The Iran-Iraq War lasted from 1980 to 1988, and killed 450,000-730,000 Iranians and 150,000-340,000 Iraqis according to official estimates.

On February 27, 1982, Secretary of State Alexander Haig issued a memo calling for "de-designating" Iraq as a state-sponsor of terrorism. It was eventually revealed that the Reagan administration provided intelligence to Iraq from the Spring of 1982 until the end of the war in 1988, including after U.S. officials assessed that sharing information would result in Iraq using chemical weapons against Iran, which they did, and which the U.S. later cited as part of the justification for both the 1991 Gulf War and 2003 Iraq War.

According to reporting from Shane Harris and Matthew M. Aid for Foreign Policy, a Defense Intelligence Agency (DIA) assessment from late 1987 warned of a massive Iranian offensive in the spring of 1988 which stood a good chance of overwhelming Iraqi lines and claiming Basra, which they assessed would result in the collapse of the Iraqi forces and an Iranian victory.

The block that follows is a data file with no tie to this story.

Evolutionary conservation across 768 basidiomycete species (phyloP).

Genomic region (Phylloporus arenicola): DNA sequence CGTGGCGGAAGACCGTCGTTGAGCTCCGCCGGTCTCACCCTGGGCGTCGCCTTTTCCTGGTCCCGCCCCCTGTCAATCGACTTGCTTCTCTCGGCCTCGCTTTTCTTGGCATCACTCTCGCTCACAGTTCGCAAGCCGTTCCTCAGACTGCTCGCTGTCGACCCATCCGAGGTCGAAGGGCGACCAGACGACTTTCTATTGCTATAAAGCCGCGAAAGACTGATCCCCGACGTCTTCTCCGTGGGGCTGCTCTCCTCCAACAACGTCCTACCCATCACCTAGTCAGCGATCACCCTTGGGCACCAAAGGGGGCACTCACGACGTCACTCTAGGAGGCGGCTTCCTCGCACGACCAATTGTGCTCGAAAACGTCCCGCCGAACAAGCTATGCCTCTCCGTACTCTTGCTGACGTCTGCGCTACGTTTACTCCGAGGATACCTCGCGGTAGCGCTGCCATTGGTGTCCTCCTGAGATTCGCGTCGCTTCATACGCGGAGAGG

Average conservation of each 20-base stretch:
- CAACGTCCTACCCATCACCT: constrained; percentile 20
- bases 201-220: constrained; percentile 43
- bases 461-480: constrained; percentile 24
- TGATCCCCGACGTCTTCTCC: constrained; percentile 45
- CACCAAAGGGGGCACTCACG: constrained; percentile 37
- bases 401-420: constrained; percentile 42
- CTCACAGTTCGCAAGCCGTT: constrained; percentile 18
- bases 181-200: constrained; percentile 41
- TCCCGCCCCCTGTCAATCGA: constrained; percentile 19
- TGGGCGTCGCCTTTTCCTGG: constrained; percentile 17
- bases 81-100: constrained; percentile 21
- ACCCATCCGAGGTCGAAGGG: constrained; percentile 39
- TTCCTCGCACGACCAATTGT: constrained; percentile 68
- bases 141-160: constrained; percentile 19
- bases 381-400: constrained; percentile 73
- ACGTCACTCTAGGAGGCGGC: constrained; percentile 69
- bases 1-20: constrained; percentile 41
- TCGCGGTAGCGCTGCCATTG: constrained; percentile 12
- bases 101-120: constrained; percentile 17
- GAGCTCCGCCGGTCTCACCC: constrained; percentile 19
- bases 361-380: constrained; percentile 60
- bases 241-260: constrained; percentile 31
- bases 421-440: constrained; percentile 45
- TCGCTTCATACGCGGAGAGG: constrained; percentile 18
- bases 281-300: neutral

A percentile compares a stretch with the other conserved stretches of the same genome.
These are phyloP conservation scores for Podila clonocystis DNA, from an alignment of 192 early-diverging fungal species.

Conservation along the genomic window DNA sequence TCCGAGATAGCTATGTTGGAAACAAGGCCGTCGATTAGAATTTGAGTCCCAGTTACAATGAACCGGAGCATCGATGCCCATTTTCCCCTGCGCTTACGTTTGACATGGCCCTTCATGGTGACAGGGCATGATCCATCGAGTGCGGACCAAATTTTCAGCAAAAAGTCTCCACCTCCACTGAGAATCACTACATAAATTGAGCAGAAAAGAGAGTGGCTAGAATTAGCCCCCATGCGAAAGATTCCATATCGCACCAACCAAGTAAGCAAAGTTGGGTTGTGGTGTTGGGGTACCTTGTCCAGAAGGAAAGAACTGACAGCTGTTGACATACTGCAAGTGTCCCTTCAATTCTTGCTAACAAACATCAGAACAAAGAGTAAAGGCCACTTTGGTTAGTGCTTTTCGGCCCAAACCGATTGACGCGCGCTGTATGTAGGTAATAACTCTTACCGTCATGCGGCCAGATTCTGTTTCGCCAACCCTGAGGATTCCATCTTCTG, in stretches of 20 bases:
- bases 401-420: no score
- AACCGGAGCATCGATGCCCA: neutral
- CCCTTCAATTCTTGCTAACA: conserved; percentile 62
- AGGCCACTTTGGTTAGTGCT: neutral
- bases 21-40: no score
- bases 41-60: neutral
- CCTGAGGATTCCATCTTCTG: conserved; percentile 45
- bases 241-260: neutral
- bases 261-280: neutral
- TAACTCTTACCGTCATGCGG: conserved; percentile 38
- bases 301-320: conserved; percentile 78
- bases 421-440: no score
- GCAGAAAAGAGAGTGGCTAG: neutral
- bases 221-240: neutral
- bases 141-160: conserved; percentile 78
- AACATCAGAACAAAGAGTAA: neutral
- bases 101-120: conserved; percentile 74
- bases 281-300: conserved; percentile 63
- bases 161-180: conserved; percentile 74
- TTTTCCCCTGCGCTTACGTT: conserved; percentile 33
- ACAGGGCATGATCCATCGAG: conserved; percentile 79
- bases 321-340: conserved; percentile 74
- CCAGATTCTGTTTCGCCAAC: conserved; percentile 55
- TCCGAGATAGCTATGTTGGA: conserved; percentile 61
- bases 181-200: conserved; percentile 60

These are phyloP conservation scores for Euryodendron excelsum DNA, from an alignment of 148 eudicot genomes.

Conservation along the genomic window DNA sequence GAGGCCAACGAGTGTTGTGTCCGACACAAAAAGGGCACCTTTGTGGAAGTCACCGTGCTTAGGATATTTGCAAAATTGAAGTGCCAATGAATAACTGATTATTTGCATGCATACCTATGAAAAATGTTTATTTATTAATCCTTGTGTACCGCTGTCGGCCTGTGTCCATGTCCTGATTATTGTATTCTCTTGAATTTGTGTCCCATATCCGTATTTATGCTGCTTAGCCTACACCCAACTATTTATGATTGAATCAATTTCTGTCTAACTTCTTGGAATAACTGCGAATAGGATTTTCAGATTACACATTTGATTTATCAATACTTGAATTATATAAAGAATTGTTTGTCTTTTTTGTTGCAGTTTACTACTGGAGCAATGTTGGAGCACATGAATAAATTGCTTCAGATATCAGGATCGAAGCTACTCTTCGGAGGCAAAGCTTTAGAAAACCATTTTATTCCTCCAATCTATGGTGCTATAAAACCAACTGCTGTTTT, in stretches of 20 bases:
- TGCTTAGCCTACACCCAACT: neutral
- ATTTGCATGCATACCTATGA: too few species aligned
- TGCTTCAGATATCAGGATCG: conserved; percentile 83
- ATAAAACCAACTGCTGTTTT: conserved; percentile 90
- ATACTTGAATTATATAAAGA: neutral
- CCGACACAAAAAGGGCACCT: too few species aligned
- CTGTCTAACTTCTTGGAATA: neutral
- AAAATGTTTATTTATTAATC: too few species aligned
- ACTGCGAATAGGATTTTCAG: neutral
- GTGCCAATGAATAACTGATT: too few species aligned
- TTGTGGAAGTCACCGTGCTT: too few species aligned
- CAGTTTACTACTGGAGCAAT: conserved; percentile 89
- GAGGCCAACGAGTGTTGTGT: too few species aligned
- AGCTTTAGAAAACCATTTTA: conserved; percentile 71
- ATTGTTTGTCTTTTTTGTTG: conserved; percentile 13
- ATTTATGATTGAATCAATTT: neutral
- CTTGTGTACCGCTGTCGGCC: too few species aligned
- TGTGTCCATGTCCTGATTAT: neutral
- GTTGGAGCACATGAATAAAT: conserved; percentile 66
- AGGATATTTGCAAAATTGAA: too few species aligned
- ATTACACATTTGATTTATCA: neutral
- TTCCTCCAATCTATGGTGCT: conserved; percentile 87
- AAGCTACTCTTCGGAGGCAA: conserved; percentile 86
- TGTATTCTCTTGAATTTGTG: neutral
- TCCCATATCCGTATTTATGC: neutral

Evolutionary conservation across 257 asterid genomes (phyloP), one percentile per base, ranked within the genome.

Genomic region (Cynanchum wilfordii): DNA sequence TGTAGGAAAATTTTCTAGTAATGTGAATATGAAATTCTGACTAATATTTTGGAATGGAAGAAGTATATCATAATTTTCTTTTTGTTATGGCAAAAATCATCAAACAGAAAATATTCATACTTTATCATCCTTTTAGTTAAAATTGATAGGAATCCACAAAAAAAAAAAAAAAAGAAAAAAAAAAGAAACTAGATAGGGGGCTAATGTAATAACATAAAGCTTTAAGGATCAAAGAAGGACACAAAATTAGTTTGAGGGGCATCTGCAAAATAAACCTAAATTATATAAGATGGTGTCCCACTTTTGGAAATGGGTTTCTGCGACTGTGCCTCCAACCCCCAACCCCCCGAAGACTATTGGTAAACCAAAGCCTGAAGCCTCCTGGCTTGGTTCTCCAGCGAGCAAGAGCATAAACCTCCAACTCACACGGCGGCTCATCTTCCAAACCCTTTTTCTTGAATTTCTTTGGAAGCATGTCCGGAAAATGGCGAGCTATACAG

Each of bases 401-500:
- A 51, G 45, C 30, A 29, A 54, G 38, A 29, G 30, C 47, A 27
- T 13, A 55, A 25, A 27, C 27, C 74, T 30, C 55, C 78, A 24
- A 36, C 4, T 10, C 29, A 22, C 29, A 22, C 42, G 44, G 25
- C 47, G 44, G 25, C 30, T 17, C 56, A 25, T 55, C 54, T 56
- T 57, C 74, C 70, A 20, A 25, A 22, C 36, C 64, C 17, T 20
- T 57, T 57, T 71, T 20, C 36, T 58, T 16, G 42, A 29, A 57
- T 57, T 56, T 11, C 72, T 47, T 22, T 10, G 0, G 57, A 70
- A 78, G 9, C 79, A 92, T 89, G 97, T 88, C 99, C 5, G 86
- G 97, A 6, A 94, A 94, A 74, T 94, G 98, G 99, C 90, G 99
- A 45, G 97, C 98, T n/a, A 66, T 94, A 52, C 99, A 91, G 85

After reading the assessment, President Reagan noted in the margins of the report: "An Iranian victory is unacceptable."

A top level decision was issued authorizing the DIA to share detailed intelligence "targeting packages" (including geospatial and signals intelligence) on Iranian troop deployments and movements with the Iraqi intelligence services, who used the information to execute sarin nerve gas attacks against the Iranians.

Iranian casualties in Halabja, Iraq (AP via Al Jazeera English)

Sarkis Soghanalian, 1991 (New York Times)